Caring For A Family Suffering A Fetal Demise - page 3

Sometimes the most difficult and poignant things we can do as OB nurses, is simply be there.... George and Martha Night time briskness slapped me in the face as I climbed in to my car for... Read More

  1. by   clcRNky
    Your story holds close to my heart. I had a stillborn at almost 8 months pregnancy and had a nurse just as kind as you. I too am a nurse, working in the emergency department. I thought I would do well with l&d but I do not have the strength that you have after going through such a horrific delivery. My doctor along with the doctor you mentioned in your story denied me of pain medications and epideural. I was very upset. The labor was so intense and was medicated every 4 hours with 12.5 of demerol and 25 mg phenergan. I was in tremendous pain as I have the cervadil? and pit drip. But needless to say the physical pain ended and four years later I still deal with the emotional pain. I can not thank you enough for sharing your story and thank you for being so caring .
  2. by   pristock230
    As I sit here crying I thank you for writing your story. L&D is where I would like to end up, even though I am just starting school I know deep down in my heart this is the profession I should be in
  3. by   3dogs1cat
    I would just like to say you are an excellent writer! Also, I feel that as nurses we are so blessed (even though it doesn't seem like it) to be there to share the most intimate parts of peoples lives and help them!

    I work in the ED and we see miscarriages alot. I haven't really seen an actual fetal demise but I will definitely try to remember to be compassionate. We do deliver babies out here because we do not have an ob/gyn since we are not an actual hospital but these things are going to be important anywhere. I think sometimes it is easy to put up a defense in the ED with early miscarriages because we have to let nature take it's course but we can give emotional support and advocate for pain management.

    Anyway, thank you!!

  4. by   melissaplexy
    beautiful story....made me cry. The world needs to be filled with people as caring as you!
  5. by   strmjl
    As I read your story, I cried. I am currently working on an educational program for nurses (all nurses) for the psychosocial care of a family in the hospital when experiencing a stillbirth. Today I will speak to a group of nursing students just finishing up their rotation in Maternal Child Health. I would like them all to read this story. This story epitomizes the need for education and also assistance for the nurse who cares for them. You 'journaling' this story must have been very comforting to you. Thank you for your story. I wish I had thought to do something similar through all my encounters with such families. They are all still with me and in my heart.
  6. by   Chapis
    wow-this story brought flashbacks from when i was 19 and i had a miscarriage around the same time this lady did. it happened the same way, i didn't have the courage to see my baby in there. i also didn't understand why my doctor didn't let me have no pain medicine throughtout the whole entire night. i thought i was going to die, the pain was too much for me, they didn't let my boyfriend (back then), be in the room with me nor my sister. i wish i would've had a nurse like you to care for me when i was at the hospital. just know that she will always remember you and will be thankful for the care you gave her♥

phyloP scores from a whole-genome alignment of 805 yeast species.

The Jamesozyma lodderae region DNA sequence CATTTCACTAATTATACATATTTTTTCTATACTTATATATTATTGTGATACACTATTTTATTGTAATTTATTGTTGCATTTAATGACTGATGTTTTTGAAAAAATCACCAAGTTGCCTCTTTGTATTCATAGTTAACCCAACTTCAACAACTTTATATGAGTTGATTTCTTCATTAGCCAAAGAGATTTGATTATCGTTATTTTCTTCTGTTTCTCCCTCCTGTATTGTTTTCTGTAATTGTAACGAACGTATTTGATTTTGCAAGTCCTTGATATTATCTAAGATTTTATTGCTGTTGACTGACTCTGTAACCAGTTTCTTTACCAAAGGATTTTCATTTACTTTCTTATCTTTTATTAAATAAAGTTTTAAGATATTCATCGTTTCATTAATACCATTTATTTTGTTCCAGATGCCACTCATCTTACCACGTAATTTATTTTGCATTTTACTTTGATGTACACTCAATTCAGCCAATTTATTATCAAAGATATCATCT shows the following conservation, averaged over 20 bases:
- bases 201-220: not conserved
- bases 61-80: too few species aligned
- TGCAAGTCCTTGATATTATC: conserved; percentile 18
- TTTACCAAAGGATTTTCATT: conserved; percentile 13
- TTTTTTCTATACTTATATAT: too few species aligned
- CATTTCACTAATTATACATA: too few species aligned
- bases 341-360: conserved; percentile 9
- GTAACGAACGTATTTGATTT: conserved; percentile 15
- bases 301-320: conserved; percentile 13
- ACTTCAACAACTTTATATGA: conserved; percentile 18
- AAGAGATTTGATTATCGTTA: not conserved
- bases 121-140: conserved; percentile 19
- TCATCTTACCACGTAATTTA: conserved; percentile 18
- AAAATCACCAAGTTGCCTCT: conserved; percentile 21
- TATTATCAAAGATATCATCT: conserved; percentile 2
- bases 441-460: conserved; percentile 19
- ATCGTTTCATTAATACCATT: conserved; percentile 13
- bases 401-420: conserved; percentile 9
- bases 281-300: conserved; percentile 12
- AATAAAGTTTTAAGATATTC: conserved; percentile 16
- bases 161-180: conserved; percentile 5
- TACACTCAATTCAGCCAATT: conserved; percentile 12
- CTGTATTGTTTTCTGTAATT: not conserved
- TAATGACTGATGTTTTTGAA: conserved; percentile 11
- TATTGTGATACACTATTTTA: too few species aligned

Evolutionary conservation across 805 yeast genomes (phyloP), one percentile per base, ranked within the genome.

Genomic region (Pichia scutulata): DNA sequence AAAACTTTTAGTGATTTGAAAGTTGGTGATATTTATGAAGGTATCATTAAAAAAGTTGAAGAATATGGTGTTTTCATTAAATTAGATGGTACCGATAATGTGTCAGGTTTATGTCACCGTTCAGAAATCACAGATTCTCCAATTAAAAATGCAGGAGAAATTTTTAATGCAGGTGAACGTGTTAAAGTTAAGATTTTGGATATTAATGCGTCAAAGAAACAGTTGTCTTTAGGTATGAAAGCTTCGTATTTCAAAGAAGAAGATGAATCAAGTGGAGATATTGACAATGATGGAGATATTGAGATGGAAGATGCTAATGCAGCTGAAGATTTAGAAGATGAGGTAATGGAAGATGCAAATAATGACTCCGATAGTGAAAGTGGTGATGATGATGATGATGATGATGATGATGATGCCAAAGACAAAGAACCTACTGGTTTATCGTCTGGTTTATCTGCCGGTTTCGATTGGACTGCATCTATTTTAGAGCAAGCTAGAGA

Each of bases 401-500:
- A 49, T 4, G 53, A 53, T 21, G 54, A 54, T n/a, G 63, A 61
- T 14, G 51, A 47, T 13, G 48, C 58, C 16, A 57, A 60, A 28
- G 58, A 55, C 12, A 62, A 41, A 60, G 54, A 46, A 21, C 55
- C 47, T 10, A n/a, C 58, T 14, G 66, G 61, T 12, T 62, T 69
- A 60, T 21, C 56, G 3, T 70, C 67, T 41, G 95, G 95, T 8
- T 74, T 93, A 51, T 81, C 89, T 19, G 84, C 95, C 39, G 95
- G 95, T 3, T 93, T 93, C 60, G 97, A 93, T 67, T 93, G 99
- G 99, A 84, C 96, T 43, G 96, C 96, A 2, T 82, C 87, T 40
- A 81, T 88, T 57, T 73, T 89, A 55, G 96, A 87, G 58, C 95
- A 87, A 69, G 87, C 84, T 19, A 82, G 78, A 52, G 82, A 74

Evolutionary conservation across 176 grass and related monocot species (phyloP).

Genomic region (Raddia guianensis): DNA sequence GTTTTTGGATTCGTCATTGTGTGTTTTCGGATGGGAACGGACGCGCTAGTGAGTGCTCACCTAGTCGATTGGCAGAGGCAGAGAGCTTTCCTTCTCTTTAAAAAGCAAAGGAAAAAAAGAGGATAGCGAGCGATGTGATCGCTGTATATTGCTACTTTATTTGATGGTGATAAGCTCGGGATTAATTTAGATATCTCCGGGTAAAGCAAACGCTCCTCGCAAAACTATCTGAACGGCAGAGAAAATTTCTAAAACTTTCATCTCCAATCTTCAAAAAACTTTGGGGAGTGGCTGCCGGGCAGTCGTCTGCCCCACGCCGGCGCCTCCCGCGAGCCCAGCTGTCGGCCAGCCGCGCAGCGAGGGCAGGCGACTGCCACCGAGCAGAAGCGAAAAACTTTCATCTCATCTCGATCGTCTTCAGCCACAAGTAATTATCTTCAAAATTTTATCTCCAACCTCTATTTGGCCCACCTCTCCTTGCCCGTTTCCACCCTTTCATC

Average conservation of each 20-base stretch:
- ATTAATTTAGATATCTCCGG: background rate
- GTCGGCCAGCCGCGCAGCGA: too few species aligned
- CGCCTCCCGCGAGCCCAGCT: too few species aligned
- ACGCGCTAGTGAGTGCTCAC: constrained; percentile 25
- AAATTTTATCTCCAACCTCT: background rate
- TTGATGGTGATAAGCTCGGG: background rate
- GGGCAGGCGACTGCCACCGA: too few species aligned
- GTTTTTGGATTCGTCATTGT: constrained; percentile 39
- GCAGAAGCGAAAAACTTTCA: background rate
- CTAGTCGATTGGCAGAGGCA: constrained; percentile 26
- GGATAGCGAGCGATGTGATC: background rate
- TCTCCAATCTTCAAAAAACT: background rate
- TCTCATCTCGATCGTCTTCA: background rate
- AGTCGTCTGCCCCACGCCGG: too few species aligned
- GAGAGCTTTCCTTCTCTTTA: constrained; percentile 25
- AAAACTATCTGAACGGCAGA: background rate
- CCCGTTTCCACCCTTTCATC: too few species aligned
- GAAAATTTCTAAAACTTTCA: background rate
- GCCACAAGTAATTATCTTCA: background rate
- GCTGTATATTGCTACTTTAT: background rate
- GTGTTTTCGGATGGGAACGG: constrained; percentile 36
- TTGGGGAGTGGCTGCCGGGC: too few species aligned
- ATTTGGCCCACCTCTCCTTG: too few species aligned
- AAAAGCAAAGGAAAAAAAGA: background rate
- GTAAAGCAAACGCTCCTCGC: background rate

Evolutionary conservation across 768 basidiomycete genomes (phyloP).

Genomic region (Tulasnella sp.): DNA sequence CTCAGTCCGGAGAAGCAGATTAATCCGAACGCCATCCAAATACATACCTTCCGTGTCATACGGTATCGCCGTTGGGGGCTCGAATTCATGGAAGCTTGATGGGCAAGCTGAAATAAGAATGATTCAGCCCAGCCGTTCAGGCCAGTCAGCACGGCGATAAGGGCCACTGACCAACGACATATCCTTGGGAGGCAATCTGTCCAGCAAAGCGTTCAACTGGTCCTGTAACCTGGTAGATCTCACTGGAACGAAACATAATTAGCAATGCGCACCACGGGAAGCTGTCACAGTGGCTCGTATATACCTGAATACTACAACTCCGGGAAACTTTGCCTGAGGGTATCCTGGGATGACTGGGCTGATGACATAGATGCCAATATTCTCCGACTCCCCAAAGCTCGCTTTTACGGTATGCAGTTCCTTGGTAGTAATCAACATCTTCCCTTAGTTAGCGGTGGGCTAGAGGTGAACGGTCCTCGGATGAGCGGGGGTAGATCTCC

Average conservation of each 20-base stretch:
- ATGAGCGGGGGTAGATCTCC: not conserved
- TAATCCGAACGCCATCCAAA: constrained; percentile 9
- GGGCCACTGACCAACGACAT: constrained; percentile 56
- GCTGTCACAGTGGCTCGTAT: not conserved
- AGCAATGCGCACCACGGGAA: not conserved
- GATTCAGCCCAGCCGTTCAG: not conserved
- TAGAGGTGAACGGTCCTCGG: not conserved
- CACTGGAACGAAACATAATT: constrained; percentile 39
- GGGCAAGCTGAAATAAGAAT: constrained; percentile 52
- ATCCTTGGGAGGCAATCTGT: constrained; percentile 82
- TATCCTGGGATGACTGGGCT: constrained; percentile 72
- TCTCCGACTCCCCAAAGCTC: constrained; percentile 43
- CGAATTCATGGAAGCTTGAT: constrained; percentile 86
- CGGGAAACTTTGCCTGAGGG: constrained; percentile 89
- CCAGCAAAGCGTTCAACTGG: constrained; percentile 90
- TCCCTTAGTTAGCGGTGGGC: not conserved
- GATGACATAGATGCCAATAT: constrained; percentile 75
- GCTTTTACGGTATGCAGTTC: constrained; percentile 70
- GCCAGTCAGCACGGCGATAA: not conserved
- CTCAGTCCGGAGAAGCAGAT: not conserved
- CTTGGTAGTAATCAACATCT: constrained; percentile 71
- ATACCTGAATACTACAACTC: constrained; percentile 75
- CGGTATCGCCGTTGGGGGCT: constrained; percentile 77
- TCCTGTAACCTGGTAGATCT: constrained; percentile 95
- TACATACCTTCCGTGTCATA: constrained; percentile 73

7. by   susanthomas1954
    I too, had a fetal death almost thirty years ago. I had almost a week between the news and the delivery. The first induction, with pitocin failed, and I was sent home to come back the next day for the prostaglandin suppository. I was only a couple of hours away from a c-section when she finally passed. The nurses gave us some "private" time with Jessica, but I never touched her.
    Now that my two sons are adults, I rarely have a day where I don't wish I had her as an adult. She was my first pregnancy to get that far along.....
    Three other nurses on my unit had the same experience during a five year period, and two of us did finally give birth to live infants, both of whom were very large babies, and extremely strong immune systems. So five pregnancies with two live births might make you wonder what was going on on our unit, no?
    That was back in the day when inhaled steroids were administered by mask by the RT's, and the patients would frequently lay their masks on their beds with the meds pouring into the air, while they went to the bathroom, or out TO SMOKE, or just didn't feel like finishing their treatments. The autopsy report was literally two lines long.
  8. by   tiffjh2
    I was crying as I read this, you are not just a very good and caring nurse but all round good person too..i can tell...I think nurses should always be compassionate and have the utmost passion for their career...and I can tell you do, I honestly can say i have a lot of respect for ob and neonatal nurses because I don't think I could do would be very hard and I admire u for being their for that family and I hope they know that u honestly cared for them! God Bless you!
  9. by   RikiTikiTavi
    You brought this story to life for me and brought tears to my eyes. Your ability to care for your patients and express yourself is a true gift.

  10. by   hofamb
    I am currently a nursing student on a labor and delivery floor and had my first loss patient the other day--a loss at 14 weeks. Reading this brings her face back into my memory and tears down my face--Thank you